My point is that there is at least one credible (and constitutional) option to government reform that does not try to work within the status quo as this article proposes.

The legislature is behind most, if not all, executive overreach, so while I agree that a legislative approach to a solution would be most desirable, I do not see it as being pragmatic. Things are the way they are in large part because Congress wants it that way.

My personal preference would be through reform of the Court. I would prefer to see a change in the method of its appointment so it is longer appointed by the parties it is supposed to keep a check on, to an outside party such as the governors of the states. The existing design, in effect, puts the bank robbers in charge of hiring the bank guards.

Another theoretical (and unrealistic, IMO) approach would be through executive coup, backed by popular consent. Basically, a reform President would borrow a page from Lincoln, and pronounce that the operation of government has moved so far outside the Constitution that natural law must be applied and the problem corrected without using the standards of the Constitution. With enough popular support for specific reforms, the reforms could be made. But this approach would be radical, and public support for the resultant reforms would be weak because a minority of the public would not accept those reforms. This, I believe, is what the current government is attempting and it is being thwarted by a lack of sufficient public support.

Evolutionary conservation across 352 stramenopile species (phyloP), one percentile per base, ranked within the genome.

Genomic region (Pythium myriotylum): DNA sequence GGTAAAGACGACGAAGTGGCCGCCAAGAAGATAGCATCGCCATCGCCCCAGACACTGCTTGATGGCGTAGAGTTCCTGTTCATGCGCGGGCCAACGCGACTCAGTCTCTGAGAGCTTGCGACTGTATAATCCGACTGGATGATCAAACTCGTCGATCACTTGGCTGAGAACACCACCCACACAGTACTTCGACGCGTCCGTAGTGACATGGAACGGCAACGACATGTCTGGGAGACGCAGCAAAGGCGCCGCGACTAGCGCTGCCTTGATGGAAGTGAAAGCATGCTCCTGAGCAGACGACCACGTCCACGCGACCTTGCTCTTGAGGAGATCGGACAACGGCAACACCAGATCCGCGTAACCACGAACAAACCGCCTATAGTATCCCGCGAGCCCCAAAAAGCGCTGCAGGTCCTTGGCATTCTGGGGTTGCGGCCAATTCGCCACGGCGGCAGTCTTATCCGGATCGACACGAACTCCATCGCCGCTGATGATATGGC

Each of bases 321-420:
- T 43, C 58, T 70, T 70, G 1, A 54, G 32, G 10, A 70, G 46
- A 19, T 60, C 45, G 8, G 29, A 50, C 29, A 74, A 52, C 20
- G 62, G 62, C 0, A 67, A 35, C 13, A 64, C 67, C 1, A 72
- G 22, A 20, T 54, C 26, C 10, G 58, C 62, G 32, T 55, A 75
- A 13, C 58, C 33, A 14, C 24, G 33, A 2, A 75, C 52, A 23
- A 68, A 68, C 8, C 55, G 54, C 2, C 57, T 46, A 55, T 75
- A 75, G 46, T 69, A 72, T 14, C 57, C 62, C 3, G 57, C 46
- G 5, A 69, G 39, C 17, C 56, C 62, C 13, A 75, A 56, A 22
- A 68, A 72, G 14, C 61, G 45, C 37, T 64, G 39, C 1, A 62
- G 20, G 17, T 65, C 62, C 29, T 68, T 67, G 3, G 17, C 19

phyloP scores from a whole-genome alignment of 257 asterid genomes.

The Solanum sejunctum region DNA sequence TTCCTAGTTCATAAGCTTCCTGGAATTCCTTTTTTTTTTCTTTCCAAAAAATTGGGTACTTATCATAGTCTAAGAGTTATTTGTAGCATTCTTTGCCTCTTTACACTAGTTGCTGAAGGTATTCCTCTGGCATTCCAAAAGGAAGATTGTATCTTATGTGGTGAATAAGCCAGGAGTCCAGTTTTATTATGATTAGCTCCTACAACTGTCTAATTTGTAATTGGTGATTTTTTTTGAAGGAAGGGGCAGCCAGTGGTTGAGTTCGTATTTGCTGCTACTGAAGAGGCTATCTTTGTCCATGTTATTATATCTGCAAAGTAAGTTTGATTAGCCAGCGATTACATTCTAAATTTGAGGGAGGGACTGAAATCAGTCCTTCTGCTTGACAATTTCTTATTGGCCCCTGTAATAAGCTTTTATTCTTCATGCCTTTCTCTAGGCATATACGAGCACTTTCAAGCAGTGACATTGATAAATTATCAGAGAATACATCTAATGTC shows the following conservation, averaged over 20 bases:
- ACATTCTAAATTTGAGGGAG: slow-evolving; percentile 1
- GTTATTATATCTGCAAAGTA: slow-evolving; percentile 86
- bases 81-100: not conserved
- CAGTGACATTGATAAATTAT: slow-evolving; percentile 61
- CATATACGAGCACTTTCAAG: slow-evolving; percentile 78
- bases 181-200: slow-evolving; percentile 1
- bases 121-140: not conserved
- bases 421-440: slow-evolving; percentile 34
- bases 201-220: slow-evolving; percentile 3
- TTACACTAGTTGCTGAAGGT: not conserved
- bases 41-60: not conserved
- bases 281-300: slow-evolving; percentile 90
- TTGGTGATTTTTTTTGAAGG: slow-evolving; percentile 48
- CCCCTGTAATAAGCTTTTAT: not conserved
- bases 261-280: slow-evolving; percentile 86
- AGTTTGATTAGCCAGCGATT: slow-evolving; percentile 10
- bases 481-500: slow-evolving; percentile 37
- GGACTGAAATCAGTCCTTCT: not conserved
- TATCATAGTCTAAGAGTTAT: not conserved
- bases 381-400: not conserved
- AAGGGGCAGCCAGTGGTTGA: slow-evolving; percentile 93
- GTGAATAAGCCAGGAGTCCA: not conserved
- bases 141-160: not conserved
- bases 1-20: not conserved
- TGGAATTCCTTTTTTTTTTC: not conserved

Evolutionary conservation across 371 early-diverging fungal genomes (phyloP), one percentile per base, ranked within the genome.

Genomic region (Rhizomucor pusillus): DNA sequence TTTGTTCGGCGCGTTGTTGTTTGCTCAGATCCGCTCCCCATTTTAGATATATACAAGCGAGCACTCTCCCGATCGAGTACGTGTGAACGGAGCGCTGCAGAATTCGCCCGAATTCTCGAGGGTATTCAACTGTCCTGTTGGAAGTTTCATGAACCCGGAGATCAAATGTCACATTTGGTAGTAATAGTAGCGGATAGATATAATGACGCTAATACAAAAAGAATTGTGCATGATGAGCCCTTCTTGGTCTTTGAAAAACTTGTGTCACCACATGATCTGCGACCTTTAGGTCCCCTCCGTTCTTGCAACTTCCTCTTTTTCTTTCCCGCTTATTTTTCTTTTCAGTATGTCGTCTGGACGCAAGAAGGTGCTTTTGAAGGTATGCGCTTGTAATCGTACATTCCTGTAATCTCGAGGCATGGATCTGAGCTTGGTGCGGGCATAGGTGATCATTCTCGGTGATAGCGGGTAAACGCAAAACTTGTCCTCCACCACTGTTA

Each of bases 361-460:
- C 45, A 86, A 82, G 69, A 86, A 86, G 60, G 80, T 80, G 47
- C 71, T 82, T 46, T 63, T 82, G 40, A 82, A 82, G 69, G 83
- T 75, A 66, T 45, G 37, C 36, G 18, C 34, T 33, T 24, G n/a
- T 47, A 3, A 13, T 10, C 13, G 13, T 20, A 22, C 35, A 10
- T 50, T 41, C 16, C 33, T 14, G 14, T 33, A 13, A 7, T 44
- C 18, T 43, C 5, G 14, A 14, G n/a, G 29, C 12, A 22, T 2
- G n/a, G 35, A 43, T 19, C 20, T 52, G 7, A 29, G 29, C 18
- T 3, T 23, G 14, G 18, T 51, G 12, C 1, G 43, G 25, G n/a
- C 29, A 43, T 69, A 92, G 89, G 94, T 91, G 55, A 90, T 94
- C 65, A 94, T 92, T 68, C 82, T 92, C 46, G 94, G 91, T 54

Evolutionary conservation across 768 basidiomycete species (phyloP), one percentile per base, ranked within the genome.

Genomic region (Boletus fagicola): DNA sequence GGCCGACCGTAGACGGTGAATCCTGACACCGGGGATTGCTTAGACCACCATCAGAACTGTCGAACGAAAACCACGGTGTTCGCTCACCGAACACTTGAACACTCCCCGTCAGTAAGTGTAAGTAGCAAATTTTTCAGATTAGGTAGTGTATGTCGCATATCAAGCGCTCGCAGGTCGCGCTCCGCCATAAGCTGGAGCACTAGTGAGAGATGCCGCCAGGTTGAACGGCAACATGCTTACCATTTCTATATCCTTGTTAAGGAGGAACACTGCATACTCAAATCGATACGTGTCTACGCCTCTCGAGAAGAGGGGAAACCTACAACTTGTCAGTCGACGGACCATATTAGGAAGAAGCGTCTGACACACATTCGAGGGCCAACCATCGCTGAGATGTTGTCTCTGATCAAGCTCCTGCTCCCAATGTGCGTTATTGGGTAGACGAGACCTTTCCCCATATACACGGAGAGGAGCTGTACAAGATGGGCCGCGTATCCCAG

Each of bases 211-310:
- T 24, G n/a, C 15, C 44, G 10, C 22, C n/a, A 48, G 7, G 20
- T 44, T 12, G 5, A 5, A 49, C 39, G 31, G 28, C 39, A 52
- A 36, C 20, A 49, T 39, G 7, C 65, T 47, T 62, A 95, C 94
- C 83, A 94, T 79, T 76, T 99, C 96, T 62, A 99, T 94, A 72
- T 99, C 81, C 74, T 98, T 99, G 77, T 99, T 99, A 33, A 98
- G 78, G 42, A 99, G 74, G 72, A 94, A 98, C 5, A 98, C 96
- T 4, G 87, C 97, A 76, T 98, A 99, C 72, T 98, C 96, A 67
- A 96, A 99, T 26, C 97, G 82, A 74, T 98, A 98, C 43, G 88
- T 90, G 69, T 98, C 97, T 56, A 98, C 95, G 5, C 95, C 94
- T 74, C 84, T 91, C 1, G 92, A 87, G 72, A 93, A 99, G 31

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Scott Amorian
on March 24, 2015 at 22:53:45 pm

Eric Voegelin tells us that man is constantly engaged in a process of gaining and losing 'truth, reality, and order.' It is the primary element in the 'tension of existence.'

This blog is an excellent example of how we can begin the process of restoration, hopefully grounded on the Constitutional paradigm.

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Robert Cheeks

Law & Liberty welcomes civil and lively discussion of its articles. Abusive comments will not be tolerated. We reserve the right to delete comments - or ban users - without notification or explanation.